David Kordansky Gallery is pleased to present Recent Paintings, an exhibition of paintings by Chris Martin, on view from May 27 through July 1, 2022. An opening reception will take place on Friday, May 27 from 6 to 8 PM.
For over forty years, Martin has energized painting by acknowledging its long and varied history while constantly giving himself over to each successive moment in the studio. Themes and motifs evolve and reemerge over time, but unique arrangements of forms and materials take shape in each body of work and exhibition. Long associated with the community of artists in Brooklyn who have staked out idiosyncratic and innovative directions, Martin also maintains a lifelong connection to the Catskill Mountains of upstate New York, where the paintings for this exhibition were made.
While over the course of his career he has made paintings of all sizes—including monumental ones that challenge the idea of scale altogether—here Martin focuses on what for him are medium-sized canvases. Abstraction, landscape, and collage coexist on equal, if repeatedly negotiated terms, so that taking in the show as a whole renders moot such categorical distinctions. Instead, Martin provides evidence for the overlapping and mutual influence of numerous artistic lineages. On several occasions, gestural and geometric brands of abstraction inhabit the same composition, though in other cases, one or the other of these modes dominates as Martin makes full use of its visual moods and textural possibilities.
For instance, the bands of color intersected by zigzagging or diamond forms that have shown up in Martin’s work in different guises over the years, and that nod toward hard-edged aesthetics while maintaining a notably soft and surreal pictorial weight, appear here with a particularly crystalline clarity. Their uneasy relationship to the grid evokes the sensation of being in a familiar place but in unexpected weather. Other paintings, which exude a more improvisational energy, also feature linear frameworks, though these are jigsaw-like and divide up the areas of color beneath into angular, unclassifiable shapes. Martin’s use of glitter and other media adds a further layer of complexity, as chromatic shifts are accompanied by changes in reflectivity, opacity, and depth.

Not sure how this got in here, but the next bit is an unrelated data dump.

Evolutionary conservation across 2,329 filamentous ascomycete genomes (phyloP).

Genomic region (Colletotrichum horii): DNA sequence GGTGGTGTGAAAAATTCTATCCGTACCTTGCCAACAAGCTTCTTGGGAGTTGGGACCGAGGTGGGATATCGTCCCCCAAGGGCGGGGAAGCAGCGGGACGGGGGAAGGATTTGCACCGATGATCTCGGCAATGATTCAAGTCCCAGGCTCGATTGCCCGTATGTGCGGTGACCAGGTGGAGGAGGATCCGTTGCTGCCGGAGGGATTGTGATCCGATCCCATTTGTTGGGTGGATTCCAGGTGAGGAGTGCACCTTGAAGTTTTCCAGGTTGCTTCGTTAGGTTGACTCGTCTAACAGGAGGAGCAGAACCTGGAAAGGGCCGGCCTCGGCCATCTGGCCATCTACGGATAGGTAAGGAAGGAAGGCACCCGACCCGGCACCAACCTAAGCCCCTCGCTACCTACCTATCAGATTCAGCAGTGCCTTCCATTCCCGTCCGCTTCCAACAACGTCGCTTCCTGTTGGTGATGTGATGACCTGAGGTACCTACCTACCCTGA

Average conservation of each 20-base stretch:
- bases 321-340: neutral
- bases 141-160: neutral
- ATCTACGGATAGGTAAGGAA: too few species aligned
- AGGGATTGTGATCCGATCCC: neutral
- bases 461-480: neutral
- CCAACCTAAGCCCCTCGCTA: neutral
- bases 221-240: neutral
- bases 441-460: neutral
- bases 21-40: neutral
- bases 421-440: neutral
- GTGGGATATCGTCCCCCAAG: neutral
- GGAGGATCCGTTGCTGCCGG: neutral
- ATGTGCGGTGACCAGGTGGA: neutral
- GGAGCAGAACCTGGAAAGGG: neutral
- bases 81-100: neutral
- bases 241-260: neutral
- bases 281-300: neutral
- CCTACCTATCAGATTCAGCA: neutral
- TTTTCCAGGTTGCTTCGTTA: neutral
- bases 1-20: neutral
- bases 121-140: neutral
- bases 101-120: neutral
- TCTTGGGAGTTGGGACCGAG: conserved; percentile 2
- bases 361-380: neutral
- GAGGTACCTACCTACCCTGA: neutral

It would be a mistake, however, to assess Martin’s work based on formal terms alone. While some pictures in this exhibition include appropriated images of recognizable Martin forms like the planet Saturn, cannabis leaves, and mushrooms, even the works that remain entirely non-objective are full of palpable moods and a sense of place. Some communicate wintry austerity and the sense of spaciousness and wonder that accompany it; others pulsate with an awareness of the life cycle, as well as the human responses of pathos and humor that tend to crop up as one season gives way to the next.
The natural world is never far away from Martin’s eye, process, or ethos. He has been known to work outside in the landscape itself, and to make plain the connections not only between earth, heaven, and light, but also between the many sense impressions that flood awareness when an artist—or a viewer—is immersed in an experience of the ambient environment. These include awareness of other modes of cultural expression like music and literature. All of these elements lend Martin’s work a ritualistic power rooted in timeless appreciation of what it means to be alive, to relate to one’s artistic ancestors, and to commune with people, animals, trees, mountains, snow, sun, and anything else that crosses the field of consciousness while the painting is underway.
This openness is evidence of the transformational temperament that Martin brings to the lineages that formed him. In terms of general approach, his treatment of the studio as an alchemical vessel in which the self and the world catalyze one another provides the most direct link between his project and the work of New York School abstract expressionists. However, as the work in this show makes clear, for Martin, the studio is a radically open proposition fixed in neither time nor space. If the Catskills and Williamsburg serve as physical and spiritual homes whose presence informs both form and content, the outer reaches of the galaxy and the deepest reaches of the psyche are also places where Martin makes his work; the same could be said of the soil and the street, or of flesh and bones.
Chris Martin has been the subject of solo exhibitions at institutions worldwide, including Douglas Hyde Gallery, Dublin (2015); Rectangle, Brussels (2015); Kunsthalle Düsseldorf, Germany (2011); and Corcoran Gallery of Art, Washington, D.C. (2011). Recent group exhibitions include Black Light, Centre de Cultura Contemporània de Barcelona (2018); Animal Farm, Brant Foundation Art Study Center, Greenwich, Connecticut (2017); and Thinking Out Loud: Notes on an Evolving Collection, The Warehouse, Dallas (2017). His paintings are included in the permanent collections of the Albright-Knox Art Gallery, Buffalo, New York; Museum of Contemporary Art Chicago; High Museum of Art, Atlanta; Museum of Contemporary Art Denver; Museum Boijmans Van Beuningen, Rotterdam, the Netherlands; and San Francisco Museum of Modern Art, among other museums. Paintings, a career-spanning monograph, was published by Skira in 2017. Martin lives and works in Brooklyn and the Catskills, New York.